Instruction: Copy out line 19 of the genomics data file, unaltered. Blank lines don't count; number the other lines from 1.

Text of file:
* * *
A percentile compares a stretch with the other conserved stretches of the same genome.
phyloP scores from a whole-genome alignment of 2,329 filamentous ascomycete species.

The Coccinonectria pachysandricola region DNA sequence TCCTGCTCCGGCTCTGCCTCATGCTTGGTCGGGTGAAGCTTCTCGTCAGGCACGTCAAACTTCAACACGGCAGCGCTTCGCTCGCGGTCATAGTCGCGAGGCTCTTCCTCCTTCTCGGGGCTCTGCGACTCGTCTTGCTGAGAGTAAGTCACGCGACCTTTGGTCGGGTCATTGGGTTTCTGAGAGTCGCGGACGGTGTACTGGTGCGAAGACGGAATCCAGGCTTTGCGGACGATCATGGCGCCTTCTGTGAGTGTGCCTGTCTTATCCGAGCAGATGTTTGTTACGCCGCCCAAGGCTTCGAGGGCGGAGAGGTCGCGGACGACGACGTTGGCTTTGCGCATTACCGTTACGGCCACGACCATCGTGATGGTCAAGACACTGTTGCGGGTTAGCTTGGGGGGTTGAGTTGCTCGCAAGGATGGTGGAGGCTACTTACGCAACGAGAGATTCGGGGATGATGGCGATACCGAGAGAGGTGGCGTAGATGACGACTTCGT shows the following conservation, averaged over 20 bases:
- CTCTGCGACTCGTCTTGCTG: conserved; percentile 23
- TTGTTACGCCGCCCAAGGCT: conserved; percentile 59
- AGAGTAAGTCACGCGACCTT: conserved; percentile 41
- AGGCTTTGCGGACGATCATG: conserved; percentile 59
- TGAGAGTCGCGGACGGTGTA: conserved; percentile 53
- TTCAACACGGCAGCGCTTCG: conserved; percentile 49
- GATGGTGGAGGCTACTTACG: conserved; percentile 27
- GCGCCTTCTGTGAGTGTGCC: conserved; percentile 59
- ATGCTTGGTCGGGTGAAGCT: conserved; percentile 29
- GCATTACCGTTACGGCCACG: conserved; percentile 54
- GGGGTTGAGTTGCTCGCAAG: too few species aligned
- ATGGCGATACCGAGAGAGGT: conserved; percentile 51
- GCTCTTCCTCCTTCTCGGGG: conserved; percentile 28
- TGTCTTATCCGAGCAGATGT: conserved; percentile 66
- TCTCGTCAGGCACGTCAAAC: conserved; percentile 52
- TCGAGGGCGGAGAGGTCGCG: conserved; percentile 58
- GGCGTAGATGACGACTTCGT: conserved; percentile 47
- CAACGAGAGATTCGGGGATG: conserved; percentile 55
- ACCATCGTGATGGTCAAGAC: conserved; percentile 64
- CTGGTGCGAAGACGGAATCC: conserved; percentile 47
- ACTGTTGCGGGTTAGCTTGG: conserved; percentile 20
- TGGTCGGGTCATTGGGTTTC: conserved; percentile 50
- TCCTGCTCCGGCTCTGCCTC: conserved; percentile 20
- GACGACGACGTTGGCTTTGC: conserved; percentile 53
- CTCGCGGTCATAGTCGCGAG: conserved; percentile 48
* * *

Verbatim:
- TCGAGGGCGGAGAGGTCGCG: conserved; percentile 58